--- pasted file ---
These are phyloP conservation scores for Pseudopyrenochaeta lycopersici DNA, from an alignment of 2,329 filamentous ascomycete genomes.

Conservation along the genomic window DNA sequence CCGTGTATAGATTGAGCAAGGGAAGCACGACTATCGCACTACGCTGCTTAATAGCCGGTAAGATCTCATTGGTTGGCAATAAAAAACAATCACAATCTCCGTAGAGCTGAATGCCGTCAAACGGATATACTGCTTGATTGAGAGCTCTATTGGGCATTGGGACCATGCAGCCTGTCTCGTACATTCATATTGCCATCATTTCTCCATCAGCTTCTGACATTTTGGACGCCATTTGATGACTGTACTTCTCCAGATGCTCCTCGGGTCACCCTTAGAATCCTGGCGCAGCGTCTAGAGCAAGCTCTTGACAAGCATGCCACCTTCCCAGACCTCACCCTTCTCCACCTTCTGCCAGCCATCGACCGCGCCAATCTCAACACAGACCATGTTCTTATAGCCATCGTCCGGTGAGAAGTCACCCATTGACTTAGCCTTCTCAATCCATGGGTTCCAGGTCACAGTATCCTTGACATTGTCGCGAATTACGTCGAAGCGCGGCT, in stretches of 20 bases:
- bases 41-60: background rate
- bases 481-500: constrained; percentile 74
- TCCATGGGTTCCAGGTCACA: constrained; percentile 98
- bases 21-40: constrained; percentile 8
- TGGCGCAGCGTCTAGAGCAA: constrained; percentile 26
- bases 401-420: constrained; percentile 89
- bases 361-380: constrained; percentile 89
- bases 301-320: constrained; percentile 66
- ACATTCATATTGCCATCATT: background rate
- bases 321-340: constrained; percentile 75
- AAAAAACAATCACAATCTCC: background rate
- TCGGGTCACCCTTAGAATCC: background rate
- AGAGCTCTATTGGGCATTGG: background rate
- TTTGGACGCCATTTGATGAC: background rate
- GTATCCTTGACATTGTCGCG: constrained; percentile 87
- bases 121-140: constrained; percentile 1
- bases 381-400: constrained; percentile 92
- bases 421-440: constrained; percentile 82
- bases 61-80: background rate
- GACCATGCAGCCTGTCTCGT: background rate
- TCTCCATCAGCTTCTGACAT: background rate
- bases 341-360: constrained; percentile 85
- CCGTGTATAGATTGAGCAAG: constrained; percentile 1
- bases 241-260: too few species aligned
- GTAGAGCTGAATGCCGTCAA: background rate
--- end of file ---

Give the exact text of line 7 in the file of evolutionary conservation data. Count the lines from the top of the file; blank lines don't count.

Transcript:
- TGGCGCAGCGTCTAGAGCAA: constrained; percentile 26